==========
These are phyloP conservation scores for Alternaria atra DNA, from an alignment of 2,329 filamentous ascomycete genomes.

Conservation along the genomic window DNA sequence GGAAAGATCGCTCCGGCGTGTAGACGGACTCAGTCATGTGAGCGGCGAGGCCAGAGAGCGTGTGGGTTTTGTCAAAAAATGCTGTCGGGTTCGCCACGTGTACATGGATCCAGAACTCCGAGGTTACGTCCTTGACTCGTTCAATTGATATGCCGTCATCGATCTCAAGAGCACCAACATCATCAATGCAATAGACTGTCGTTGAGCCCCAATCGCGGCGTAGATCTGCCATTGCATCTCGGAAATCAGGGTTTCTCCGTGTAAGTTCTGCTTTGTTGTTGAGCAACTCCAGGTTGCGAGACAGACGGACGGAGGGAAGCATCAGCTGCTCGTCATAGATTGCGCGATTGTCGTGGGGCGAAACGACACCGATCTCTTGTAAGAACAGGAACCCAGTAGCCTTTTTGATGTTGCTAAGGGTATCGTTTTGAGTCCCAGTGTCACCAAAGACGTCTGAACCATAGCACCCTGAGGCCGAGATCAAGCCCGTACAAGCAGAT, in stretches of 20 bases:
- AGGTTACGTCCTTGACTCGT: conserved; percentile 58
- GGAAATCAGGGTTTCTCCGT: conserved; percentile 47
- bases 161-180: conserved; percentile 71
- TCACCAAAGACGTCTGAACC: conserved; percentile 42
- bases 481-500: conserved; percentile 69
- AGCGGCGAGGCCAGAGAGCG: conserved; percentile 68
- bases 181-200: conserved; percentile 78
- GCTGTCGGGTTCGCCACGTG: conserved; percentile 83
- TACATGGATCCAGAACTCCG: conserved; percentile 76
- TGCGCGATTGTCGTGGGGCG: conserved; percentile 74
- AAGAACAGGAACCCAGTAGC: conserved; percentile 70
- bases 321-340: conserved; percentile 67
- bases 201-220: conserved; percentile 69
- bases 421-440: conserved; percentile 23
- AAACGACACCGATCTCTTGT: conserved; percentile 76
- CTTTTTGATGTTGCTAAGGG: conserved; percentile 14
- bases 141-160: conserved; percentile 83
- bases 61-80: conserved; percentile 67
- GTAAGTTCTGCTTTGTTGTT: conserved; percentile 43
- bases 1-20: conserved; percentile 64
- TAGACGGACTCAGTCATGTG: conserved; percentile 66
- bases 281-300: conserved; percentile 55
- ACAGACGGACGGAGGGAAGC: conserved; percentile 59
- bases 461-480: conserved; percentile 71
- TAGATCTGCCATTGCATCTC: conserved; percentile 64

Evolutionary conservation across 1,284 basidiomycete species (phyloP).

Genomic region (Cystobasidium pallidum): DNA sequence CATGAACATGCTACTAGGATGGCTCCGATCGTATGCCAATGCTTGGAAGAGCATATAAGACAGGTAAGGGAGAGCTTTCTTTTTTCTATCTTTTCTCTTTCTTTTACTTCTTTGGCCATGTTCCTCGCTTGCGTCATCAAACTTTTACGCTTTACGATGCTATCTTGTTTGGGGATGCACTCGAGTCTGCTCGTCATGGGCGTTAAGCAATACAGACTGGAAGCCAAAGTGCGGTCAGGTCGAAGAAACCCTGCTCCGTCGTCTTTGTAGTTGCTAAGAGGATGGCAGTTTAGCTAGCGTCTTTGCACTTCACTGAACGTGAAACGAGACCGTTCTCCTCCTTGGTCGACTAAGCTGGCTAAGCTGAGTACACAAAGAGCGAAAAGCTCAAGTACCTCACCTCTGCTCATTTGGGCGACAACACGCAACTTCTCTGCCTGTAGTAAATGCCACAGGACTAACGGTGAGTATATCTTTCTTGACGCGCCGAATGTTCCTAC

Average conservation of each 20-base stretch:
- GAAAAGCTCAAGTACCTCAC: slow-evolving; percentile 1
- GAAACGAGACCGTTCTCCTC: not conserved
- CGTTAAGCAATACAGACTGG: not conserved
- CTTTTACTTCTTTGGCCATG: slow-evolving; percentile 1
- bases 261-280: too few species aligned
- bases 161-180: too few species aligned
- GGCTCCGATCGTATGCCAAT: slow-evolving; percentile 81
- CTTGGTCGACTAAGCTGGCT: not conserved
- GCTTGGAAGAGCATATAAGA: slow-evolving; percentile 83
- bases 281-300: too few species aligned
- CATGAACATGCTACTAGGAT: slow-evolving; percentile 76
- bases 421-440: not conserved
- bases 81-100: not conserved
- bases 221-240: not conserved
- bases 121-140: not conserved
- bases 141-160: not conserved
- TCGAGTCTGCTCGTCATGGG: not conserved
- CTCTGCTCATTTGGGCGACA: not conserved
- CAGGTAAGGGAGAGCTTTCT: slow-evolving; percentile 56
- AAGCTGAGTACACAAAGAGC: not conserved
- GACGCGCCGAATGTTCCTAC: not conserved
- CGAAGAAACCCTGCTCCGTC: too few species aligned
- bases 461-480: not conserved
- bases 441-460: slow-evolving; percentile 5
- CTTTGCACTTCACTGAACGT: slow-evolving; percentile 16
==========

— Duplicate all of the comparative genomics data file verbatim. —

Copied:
These are phyloP conservation scores for Alternaria atra DNA, from an alignment of 2,329 filamentous ascomycete genomes.

Conservation along the genomic window DNA sequence GGAAAGATCGCTCCGGCGTGTAGACGGACTCAGTCATGTGAGCGGCGAGGCCAGAGAGCGTGTGGGTTTTGTCAAAAAATGCTGTCGGGTTCGCCACGTGTACATGGATCCAGAACTCCGAGGTTACGTCCTTGACTCGTTCAATTGATATGCCGTCATCGATCTCAAGAGCACCAACATCATCAATGCAATAGACTGTCGTTGAGCCCCAATCGCGGCGTAGATCTGCCATTGCATCTCGGAAATCAGGGTTTCTCCGTGTAAGTTCTGCTTTGTTGTTGAGCAACTCCAGGTTGCGAGACAGACGGACGGAGGGAAGCATCAGCTGCTCGTCATAGATTGCGCGATTGTCGTGGGGCGAAACGACACCGATCTCTTGTAAGAACAGGAACCCAGTAGCCTTTTTGATGTTGCTAAGGGTATCGTTTTGAGTCCCAGTGTCACCAAAGACGTCTGAACCATAGCACCCTGAGGCCGAGATCAAGCCCGTACAAGCAGAT, in stretches of 20 bases:
- AGGTTACGTCCTTGACTCGT: conserved; percentile 58
- GGAAATCAGGGTTTCTCCGT: conserved; percentile 47
- bases 161-180: conserved; percentile 71
- TCACCAAAGACGTCTGAACC: conserved; percentile 42
- bases 481-500: conserved; percentile 69
- AGCGGCGAGGCCAGAGAGCG: conserved; percentile 68
- bases 181-200: conserved; percentile 78
- GCTGTCGGGTTCGCCACGTG: conserved; percentile 83
- TACATGGATCCAGAACTCCG: conserved; percentile 76
- TGCGCGATTGTCGTGGGGCG: conserved; percentile 74
- AAGAACAGGAACCCAGTAGC: conserved; percentile 70
- bases 321-340: conserved; percentile 67
- bases 201-220: conserved; percentile 69
- bases 421-440: conserved; percentile 23
- AAACGACACCGATCTCTTGT: conserved; percentile 76
- CTTTTTGATGTTGCTAAGGG: conserved; percentile 14
- bases 141-160: conserved; percentile 83
- bases 61-80: conserved; percentile 67
- GTAAGTTCTGCTTTGTTGTT: conserved; percentile 43
- bases 1-20: conserved; percentile 64
- TAGACGGACTCAGTCATGTG: conserved; percentile 66
- bases 281-300: conserved; percentile 55
- ACAGACGGACGGAGGGAAGC: conserved; percentile 59
- bases 461-480: conserved; percentile 71
- TAGATCTGCCATTGCATCTC: conserved; percentile 64

Evolutionary conservation across 1,284 basidiomycete species (phyloP).

Genomic region (Cystobasidium pallidum): DNA sequence CATGAACATGCTACTAGGATGGCTCCGATCGTATGCCAATGCTTGGAAGAGCATATAAGACAGGTAAGGGAGAGCTTTCTTTTTTCTATCTTTTCTCTTTCTTTTACTTCTTTGGCCATGTTCCTCGCTTGCGTCATCAAACTTTTACGCTTTACGATGCTATCTTGTTTGGGGATGCACTCGAGTCTGCTCGTCATGGGCGTTAAGCAATACAGACTGGAAGCCAAAGTGCGGTCAGGTCGAAGAAACCCTGCTCCGTCGTCTTTGTAGTTGCTAAGAGGATGGCAGTTTAGCTAGCGTCTTTGCACTTCACTGAACGTGAAACGAGACCGTTCTCCTCCTTGGTCGACTAAGCTGGCTAAGCTGAGTACACAAAGAGCGAAAAGCTCAAGTACCTCACCTCTGCTCATTTGGGCGACAACACGCAACTTCTCTGCCTGTAGTAAATGCCACAGGACTAACGGTGAGTATATCTTTCTTGACGCGCCGAATGTTCCTAC

Average conservation of each 20-base stretch:
- GAAAAGCTCAAGTACCTCAC: slow-evolving; percentile 1
- GAAACGAGACCGTTCTCCTC: not conserved
- CGTTAAGCAATACAGACTGG: not conserved
- CTTTTACTTCTTTGGCCATG: slow-evolving; percentile 1
- bases 261-280: too few species aligned
- bases 161-180: too few species aligned
- GGCTCCGATCGTATGCCAAT: slow-evolving; percentile 81
- CTTGGTCGACTAAGCTGGCT: not conserved
- GCTTGGAAGAGCATATAAGA: slow-evolving; percentile 83
- bases 281-300: too few species aligned
- CATGAACATGCTACTAGGAT: slow-evolving; percentile 76
- bases 421-440: not conserved
- bases 81-100: not conserved
- bases 221-240: not conserved
- bases 121-140: not conserved
- bases 141-160: not conserved
- TCGAGTCTGCTCGTCATGGG: not conserved
- CTCTGCTCATTTGGGCGACA: not conserved
- CAGGTAAGGGAGAGCTTTCT: slow-evolving; percentile 56
- AAGCTGAGTACACAAAGAGC: not conserved
- GACGCGCCGAATGTTCCTAC: not conserved
- CGAAGAAACCCTGCTCCGTC: too few species aligned
- bases 461-480: not conserved
- bases 441-460: slow-evolving; percentile 5
- CTTTGCACTTCACTGAACGT: slow-evolving; percentile 16